• MacKenzie Scott Foundation.

  • Open Philanthropy.

Web 3 is going a bit weirder.

Brian Armstrong is funding $100M for longevity research.

SBF kickstarted the FTX Future Fund, which doubled the amount of money focused on longtermism. (See graph below.) He’s also given $10M+ to Carrick Flynn, an effective altruist political candidate from Oregon. (This is 3x the donations of any other House candidate.)

(Rhys Lindmark/CoinDesk)

(Rhys Lindmark/CoinDesk)

3. #SquadWealth: Collaborative ecosystems in Web 3

Finally, we can look at the long tail of wealth creation.

In Web 2, this primarily manifested as AngelList syndicates and angel investor networks. Groups of early employees who exit with tens of millions of dollars invest that money back into tech.

In Web 3, this goes even further. Every round is a community round, with NFT degens and crypto VCs aping in together. This will be supercharged with the Web 3-native version of syndicates, Syndicate DAO – here’s a link to the first 100 investors. Crypto fundraising is community fundraising.

Read more: How Crypto Is Changing Philanthropy

But we also have a fully new form of community fundraising that is built on abundance, impact DAOs. These are collaborative networks that have positive externalities built-in.

Gitcoin Grants give back to the open-source community. KlimaDAO gives back to the environment. #DeSci gives back to fund new science research.

I like to think of these as DAOs that succeed in the presence of other DAOs, that also succeed in the presence of them. Here’s a map of the impact DAO space from Gitcoin and FiftyYearsVC.

People give back to fund crypto infrastructure through Gitcoin Grants. And then those grantors are rewarded later with retroactive public goods funding.

(Rhys Lindmark/CoinDesk)

(Rhys Lindmark/CoinDesk)

In Web 3, we’re seeing the huge impacts of crypto wealth through direct company impacts, philanthropic initiatives and new forms of #SquadWealth.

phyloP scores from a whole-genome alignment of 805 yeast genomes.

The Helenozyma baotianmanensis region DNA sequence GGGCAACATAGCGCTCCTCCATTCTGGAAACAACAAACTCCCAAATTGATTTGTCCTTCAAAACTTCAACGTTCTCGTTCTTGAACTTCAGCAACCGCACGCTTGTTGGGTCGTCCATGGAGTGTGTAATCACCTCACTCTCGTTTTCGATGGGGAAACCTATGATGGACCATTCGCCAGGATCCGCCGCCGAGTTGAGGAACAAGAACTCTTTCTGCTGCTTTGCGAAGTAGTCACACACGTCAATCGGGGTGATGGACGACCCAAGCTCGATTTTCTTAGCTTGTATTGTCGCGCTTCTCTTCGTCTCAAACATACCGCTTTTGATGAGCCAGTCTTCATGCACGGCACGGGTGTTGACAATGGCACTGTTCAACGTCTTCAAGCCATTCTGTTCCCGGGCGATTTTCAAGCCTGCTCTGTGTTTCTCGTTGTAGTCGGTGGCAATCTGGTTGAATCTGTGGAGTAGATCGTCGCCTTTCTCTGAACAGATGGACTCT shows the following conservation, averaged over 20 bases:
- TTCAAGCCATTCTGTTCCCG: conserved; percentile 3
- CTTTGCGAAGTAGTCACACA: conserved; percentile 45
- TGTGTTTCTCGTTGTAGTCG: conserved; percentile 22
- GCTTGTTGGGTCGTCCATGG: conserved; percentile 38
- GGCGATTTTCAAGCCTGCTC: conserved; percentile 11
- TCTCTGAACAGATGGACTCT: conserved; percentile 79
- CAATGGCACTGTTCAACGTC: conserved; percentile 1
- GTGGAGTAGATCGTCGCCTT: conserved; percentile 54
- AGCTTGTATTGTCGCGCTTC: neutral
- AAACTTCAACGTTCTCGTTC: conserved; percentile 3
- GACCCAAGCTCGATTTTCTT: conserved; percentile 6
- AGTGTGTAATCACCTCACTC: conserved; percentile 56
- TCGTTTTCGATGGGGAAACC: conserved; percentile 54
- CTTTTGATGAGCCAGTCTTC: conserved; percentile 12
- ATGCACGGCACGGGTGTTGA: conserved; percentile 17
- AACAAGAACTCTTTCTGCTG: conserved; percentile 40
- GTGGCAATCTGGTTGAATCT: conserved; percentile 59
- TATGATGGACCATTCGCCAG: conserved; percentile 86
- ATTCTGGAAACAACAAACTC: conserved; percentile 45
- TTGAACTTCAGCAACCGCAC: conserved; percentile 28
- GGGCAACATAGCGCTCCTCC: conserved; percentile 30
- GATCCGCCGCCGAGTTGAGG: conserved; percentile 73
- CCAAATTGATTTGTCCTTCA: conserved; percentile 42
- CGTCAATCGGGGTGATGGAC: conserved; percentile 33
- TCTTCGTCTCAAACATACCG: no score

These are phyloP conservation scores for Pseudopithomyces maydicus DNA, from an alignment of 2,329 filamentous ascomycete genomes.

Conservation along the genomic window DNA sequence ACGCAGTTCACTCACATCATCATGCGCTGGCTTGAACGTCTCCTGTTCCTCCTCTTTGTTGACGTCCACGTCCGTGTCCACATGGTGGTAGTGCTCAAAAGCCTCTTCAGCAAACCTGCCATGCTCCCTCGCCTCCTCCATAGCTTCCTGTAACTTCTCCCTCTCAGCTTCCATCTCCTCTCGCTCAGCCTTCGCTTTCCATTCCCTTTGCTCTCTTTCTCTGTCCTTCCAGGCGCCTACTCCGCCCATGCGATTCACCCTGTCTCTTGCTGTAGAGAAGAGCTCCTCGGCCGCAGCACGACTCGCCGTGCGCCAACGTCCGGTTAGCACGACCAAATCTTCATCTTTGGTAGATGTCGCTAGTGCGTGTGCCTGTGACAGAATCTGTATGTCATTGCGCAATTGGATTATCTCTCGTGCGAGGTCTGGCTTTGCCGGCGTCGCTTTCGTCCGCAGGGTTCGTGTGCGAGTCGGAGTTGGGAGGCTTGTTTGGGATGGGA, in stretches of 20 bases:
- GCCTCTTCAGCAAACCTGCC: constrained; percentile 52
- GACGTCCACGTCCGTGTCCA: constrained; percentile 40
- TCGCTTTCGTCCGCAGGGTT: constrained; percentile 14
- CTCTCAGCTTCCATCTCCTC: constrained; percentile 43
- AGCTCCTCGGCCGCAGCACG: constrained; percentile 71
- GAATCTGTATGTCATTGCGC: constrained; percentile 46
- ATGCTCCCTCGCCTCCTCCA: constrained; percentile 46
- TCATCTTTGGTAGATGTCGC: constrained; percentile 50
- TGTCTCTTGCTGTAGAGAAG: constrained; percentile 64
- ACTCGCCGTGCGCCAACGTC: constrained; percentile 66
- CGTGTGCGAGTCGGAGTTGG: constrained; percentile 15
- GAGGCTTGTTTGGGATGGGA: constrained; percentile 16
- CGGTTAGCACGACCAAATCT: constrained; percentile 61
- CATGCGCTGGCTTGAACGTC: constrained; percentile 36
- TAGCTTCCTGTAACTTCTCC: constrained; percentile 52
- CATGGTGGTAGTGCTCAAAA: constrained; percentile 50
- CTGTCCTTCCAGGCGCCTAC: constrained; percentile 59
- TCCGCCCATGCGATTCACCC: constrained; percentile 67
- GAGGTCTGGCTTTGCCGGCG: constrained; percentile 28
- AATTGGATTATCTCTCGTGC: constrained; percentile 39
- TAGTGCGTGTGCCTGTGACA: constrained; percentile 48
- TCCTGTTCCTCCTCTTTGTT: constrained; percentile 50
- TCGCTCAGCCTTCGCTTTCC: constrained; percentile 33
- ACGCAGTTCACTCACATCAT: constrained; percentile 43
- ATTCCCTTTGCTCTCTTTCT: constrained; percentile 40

What will happen in 2040?

We can project these three trends into the future to understand a decentralized solarpunk society (#DeSoc).

  1. Value Creation: the direct impacts of Web 3.

  2. Excess Capital: philanthropy and Web 3.

  3. #SquadWealth: collaborative Ecosystems in Web 3.

The ideas below are speculative, but should give us a rough sketch for where we’re headed.

1. Value creation: The direct impacts of Web 3

Software is eating the world.

Web 2 started by eating bits then moved to atoms.

Web 3 will finish eating bits then move to atoms too.

  • Meatspace and the metaverse will be fully intertwined with internet and blockchain protocols.

  • Just as the Enlightenment separated church and state, crypto will separate money and the state.

  • Every community will have a currency.

  • Every person will have a Soul (a far-reaching identity token idea) and every Soul will work in trusted networks.

  • The Network State will form in the cloud, then will push down into every acre of land.

2. Excess capital: Philanthropy and Web 3

  • In addition to Coinbase Giving and FTX Future Fund, there will be dozens of massive Web 3 foundations that give in a bottom-up way.

  • These foundations will take the form of what Nadia Asparouhova calls idea machines, funded organisms that turn ideologies into outcomes.

3. #SquadWealth: Collaborative ecosystems in Web 3

  • In 1976, Vanguard gave retail investors access to the stock market index. Now we have new indices on crypto like the Coinbase 10, DeFi Pulse, DeFi Innovation and NFT Index. Through indices like these, the public will collaboratively own and benefit from Web 3 (and AI) wealth creation.

  • There will be a clear risk-adjusted investment ladder for public goods projects, like VC is an investment ladder for startups. We will have seed, Series A, Series B, etc. but for nonprofit public goods. Donors will be repaid through retroactive public goods funding.

  • Company mergers and acquisitions will phase out in favor of DAO token swaps and shared liquidity pools. The ecosystem of DAOs will rise and fall together as a complex adaptive system.

Software is eating the world. Crypto accelerates that process.

By 2040, Web 3 will be the water we swim in – full of crypto whales, millionaire minnows and the rest of us small krill.

Let’s make the water (and the land!) nourishing and balanced.